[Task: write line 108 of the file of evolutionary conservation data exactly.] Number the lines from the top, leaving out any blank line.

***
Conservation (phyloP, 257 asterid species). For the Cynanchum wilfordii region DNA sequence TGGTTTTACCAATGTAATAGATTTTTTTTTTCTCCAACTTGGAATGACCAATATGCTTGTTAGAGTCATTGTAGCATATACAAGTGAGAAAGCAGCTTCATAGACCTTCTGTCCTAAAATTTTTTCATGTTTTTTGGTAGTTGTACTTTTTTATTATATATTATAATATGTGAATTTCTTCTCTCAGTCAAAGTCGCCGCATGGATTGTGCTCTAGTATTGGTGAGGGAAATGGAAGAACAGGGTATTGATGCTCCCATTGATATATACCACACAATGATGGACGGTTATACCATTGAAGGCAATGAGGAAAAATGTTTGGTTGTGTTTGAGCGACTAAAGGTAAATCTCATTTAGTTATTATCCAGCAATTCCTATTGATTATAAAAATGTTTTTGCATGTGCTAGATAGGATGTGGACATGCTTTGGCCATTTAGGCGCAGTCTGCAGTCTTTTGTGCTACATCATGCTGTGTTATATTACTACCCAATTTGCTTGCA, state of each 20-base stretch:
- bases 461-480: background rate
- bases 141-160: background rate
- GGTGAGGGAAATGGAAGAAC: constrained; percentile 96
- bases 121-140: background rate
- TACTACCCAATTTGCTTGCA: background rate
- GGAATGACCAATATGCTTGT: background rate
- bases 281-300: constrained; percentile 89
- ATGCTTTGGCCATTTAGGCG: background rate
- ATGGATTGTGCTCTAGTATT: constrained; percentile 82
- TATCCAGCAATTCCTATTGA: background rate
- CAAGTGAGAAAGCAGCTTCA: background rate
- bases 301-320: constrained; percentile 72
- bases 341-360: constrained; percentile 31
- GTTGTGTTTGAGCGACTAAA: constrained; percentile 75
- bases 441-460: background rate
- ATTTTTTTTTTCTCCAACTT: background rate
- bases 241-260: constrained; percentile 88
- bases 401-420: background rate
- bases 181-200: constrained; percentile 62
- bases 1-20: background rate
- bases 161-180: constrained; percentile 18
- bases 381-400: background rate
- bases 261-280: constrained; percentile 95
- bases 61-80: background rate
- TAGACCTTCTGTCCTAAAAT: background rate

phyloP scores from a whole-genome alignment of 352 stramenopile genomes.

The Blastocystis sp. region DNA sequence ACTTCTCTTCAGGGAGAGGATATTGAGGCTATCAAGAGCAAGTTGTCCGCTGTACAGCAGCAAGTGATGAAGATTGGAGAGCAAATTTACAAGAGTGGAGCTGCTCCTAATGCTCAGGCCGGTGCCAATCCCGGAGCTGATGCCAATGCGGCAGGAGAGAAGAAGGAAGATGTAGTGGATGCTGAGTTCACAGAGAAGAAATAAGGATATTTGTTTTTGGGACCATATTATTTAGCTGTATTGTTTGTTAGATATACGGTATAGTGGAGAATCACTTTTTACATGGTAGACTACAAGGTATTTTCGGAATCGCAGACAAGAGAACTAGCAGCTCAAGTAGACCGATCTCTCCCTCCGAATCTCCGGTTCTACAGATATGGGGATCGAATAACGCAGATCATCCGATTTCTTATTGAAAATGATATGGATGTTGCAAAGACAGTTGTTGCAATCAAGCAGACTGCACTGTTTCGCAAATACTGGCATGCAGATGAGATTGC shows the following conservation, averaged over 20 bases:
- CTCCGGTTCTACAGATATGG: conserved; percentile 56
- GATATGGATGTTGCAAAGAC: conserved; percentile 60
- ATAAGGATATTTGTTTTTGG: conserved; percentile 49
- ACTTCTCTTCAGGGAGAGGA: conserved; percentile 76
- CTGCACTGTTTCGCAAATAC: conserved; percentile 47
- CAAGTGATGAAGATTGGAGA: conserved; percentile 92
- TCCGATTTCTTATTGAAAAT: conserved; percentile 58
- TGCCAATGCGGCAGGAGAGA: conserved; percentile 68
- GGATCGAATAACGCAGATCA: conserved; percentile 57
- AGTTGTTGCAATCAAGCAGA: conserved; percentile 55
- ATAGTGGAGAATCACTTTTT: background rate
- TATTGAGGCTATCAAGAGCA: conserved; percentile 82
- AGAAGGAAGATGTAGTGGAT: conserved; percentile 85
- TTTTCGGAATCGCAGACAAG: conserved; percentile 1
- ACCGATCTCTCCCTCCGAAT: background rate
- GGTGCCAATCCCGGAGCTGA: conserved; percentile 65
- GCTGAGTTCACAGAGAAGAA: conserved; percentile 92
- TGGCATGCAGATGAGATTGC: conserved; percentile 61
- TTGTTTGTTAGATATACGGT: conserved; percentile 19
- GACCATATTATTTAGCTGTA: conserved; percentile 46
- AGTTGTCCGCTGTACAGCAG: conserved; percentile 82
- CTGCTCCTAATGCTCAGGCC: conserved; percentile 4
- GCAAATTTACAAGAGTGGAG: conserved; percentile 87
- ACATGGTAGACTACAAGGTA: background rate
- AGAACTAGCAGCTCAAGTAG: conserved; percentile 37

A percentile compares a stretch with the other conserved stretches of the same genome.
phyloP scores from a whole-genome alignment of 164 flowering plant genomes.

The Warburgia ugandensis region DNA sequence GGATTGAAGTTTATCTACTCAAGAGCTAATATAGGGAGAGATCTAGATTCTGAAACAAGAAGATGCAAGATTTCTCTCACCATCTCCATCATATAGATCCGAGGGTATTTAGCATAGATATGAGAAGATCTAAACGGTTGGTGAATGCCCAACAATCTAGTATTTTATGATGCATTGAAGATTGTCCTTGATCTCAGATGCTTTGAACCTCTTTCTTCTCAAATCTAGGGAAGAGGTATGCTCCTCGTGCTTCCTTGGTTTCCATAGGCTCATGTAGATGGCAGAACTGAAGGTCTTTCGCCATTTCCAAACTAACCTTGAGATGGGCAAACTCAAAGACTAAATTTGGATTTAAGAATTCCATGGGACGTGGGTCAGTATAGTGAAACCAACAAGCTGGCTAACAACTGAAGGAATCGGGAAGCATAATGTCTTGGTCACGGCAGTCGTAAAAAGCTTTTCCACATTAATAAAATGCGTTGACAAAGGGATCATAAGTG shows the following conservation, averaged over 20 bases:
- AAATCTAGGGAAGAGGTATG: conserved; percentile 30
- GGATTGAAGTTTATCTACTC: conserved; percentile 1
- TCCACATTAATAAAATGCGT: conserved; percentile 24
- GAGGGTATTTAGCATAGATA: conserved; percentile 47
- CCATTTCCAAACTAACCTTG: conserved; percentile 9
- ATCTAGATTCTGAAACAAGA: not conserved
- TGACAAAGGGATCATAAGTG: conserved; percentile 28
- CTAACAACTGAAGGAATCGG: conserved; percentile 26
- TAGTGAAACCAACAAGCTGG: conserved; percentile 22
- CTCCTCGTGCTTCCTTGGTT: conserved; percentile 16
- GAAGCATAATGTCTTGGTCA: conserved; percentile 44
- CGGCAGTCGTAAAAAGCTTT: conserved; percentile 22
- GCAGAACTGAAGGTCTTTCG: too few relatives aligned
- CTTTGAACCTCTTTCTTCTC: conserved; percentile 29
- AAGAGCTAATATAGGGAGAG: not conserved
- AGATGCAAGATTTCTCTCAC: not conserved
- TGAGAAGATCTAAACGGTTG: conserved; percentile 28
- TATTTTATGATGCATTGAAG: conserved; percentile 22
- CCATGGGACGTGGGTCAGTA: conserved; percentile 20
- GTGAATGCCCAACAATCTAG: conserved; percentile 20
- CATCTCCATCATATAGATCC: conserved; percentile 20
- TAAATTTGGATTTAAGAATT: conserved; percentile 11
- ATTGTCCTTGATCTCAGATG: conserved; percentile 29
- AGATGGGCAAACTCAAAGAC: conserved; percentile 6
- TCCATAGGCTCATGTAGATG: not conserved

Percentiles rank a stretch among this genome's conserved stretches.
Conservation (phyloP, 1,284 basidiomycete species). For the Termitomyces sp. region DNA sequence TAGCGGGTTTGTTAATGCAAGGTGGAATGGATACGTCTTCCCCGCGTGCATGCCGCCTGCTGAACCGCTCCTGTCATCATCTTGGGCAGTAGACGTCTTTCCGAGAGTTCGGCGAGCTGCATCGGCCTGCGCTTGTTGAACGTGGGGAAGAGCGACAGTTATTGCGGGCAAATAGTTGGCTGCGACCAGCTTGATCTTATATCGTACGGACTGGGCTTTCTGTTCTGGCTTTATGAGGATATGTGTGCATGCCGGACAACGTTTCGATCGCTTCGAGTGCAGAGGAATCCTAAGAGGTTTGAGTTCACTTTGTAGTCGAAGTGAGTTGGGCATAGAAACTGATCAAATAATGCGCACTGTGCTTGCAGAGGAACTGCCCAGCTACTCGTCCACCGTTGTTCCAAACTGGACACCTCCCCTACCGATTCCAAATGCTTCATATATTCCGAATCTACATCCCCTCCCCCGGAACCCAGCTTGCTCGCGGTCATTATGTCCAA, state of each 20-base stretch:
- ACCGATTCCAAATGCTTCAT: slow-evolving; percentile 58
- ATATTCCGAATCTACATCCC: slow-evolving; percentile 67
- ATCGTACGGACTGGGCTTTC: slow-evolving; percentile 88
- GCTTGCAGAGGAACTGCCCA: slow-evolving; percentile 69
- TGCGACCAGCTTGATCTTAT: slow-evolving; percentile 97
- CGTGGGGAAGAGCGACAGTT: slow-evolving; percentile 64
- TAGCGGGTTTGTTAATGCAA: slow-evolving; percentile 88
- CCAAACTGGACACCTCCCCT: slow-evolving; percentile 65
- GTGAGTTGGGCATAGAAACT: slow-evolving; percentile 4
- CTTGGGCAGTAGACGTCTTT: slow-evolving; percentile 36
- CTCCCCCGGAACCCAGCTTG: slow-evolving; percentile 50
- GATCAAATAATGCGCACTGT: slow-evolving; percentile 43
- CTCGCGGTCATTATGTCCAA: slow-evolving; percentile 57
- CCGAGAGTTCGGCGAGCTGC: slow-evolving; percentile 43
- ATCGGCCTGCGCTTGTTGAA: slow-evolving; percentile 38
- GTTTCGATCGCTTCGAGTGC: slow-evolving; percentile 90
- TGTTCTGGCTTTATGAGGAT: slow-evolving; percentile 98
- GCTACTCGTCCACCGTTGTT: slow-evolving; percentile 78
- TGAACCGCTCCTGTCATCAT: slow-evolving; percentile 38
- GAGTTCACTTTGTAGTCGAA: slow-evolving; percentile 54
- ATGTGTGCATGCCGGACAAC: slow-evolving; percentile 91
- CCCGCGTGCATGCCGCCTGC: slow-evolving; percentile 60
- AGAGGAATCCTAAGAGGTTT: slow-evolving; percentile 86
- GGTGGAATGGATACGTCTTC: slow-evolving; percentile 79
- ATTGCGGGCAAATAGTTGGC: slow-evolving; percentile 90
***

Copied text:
- ATTGCGGGCAAATAGTTGGC: slow-evolving; percentile 90